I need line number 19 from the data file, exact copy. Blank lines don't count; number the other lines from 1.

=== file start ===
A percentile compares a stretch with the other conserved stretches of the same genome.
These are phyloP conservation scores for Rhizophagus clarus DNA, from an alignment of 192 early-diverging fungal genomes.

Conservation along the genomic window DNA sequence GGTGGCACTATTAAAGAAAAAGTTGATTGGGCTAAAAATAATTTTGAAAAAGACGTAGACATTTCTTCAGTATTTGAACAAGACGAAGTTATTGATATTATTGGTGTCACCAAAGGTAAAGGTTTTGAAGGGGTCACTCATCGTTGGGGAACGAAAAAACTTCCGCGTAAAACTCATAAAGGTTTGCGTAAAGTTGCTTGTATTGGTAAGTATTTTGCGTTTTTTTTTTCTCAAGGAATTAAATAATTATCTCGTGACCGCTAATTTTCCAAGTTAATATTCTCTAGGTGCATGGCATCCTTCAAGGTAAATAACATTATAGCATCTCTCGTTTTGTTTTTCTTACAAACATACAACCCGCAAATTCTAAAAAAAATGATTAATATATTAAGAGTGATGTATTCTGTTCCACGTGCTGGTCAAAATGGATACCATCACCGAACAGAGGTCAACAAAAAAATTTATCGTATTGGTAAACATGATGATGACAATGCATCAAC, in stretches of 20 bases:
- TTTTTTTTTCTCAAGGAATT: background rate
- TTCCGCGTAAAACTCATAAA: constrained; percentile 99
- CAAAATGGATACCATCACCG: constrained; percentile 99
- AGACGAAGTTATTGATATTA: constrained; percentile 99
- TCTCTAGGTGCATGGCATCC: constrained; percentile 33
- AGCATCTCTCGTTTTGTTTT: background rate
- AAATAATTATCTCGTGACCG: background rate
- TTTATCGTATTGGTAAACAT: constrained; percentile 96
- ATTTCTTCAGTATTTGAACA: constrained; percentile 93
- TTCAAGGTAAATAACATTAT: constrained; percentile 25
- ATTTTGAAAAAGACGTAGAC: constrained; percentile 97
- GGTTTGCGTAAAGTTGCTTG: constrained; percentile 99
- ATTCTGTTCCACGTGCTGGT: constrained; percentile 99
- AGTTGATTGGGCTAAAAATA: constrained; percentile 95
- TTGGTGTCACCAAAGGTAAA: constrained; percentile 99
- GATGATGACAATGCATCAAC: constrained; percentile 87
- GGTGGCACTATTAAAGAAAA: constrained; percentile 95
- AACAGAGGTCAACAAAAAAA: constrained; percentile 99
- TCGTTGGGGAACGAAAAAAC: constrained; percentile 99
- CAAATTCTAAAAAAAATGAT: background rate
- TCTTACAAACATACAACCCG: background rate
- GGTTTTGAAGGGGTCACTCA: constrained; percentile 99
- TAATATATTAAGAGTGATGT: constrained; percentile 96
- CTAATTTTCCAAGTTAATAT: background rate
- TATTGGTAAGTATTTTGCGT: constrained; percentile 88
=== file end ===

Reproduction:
- GATGATGACAATGCATCAAC: constrained; percentile 87